Choosing the right rehab centre will often be based on priced but it is important to follow guidance on the most suitable treatment centre for an individual’s needs which our expert team of advisers are on hand to offer.

    There are certainly pro’s for both treatment near by and traveling for treatment with one of the most asked question being should I get rehab near me? There are rehabs all over the UK and around the world that all offer expert programs, let’s look at how to choose a rehab.

    Local treatment

    Being close to home gives certainly has benefits. Visitors are normally permitted in rehab following the first 7 days stay, therefore if an individual is in treatment for a length of time longer than that being local will make it easier for loved ones to visit.

    Most rehab centres will also provide a full aftercare plan for someone following treatment, this will include ongoing aftercare in the specific treatment centre. Living close by can make it easy to take full advantage of ongoing aftercare. There can also often be the option for ongoing care with an individual therapist, again being close by will allow that treatment to be carried out face to face.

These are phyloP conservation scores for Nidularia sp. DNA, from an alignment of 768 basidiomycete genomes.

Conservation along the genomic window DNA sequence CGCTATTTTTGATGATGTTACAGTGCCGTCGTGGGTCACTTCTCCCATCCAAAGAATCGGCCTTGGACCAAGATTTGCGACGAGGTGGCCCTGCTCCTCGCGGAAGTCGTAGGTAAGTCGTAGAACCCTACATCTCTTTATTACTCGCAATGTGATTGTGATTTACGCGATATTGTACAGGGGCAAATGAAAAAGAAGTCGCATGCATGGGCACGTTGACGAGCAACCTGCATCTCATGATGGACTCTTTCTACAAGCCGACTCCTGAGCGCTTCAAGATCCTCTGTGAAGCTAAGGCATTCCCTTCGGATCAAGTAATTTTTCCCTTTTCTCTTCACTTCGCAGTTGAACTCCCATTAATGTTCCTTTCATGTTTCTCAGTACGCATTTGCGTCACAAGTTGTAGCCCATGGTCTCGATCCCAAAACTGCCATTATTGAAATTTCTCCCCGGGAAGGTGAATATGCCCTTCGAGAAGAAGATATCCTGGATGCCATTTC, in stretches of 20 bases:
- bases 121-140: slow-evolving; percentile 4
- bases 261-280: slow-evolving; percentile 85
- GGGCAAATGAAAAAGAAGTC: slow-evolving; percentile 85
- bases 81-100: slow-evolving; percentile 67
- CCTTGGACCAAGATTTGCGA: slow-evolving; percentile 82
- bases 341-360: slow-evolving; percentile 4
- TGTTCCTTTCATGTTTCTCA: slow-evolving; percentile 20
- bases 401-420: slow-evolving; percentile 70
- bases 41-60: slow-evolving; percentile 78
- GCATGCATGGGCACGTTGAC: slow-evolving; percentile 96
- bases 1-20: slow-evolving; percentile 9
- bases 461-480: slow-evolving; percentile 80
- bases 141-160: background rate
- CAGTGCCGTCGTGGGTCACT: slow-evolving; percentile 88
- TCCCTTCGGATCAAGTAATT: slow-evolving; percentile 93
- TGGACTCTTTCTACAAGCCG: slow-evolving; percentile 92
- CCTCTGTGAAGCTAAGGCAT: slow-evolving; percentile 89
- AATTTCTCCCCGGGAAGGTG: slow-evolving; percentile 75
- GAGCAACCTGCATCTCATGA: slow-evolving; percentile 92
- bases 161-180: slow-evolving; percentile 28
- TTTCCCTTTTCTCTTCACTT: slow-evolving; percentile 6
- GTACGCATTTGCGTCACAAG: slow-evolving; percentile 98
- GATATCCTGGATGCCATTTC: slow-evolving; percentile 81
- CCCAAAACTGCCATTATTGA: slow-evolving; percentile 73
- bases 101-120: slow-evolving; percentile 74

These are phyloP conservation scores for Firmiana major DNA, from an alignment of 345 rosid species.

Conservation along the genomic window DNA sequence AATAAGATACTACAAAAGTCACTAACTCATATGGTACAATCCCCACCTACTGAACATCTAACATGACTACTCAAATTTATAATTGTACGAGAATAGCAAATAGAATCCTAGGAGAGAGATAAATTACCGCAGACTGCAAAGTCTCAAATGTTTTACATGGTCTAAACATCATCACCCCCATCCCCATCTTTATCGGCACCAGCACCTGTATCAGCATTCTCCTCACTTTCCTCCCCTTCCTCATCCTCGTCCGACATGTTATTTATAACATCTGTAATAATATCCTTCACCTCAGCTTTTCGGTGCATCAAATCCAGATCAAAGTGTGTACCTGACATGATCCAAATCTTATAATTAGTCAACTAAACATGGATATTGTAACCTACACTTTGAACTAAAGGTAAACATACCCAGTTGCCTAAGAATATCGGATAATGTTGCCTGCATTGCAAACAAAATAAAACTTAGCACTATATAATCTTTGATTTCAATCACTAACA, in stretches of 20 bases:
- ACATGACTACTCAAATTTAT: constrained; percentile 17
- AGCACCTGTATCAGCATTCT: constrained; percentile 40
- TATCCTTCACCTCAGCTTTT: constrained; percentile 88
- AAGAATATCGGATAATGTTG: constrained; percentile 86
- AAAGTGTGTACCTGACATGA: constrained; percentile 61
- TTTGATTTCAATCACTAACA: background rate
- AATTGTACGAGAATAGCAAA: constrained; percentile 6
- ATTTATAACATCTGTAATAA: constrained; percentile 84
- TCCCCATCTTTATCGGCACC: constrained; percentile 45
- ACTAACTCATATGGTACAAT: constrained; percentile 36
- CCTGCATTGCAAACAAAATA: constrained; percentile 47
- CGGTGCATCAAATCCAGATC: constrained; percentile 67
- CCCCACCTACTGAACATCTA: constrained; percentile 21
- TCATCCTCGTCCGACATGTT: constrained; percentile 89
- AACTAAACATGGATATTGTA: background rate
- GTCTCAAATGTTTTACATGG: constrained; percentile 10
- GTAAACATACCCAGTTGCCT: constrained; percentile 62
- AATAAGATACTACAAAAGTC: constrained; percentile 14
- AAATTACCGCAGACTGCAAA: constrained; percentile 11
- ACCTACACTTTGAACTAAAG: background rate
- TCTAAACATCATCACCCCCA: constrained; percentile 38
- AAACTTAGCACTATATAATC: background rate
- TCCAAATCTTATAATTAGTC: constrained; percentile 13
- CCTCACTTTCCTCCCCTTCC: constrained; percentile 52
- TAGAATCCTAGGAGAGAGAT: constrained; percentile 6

Some individuals wish to be local but are willing to look broader, for instance the greater city of residence (London, Manchester, Liverpool, etc)

    Treatment Away

    Getting treatment away from home can be very appealing to some. Being out of the local area makes it a lot harder to just walk out of treatment as resources locally are unknown. Some also take comfort in knowing that they are not near home and focus more on treatment.

    As the price for treatment can vary so much from one residential treatment centre to another, private paying patients often would rather travel to keep the cost down. Those using private health insurance may also have to travel to find a treatment centre covered in their policy.

    When opting for treatment away from home this can be anywhere in the UK and also abroad. Aftercare can still be carried out and very successful using tools such as The Online Rehab.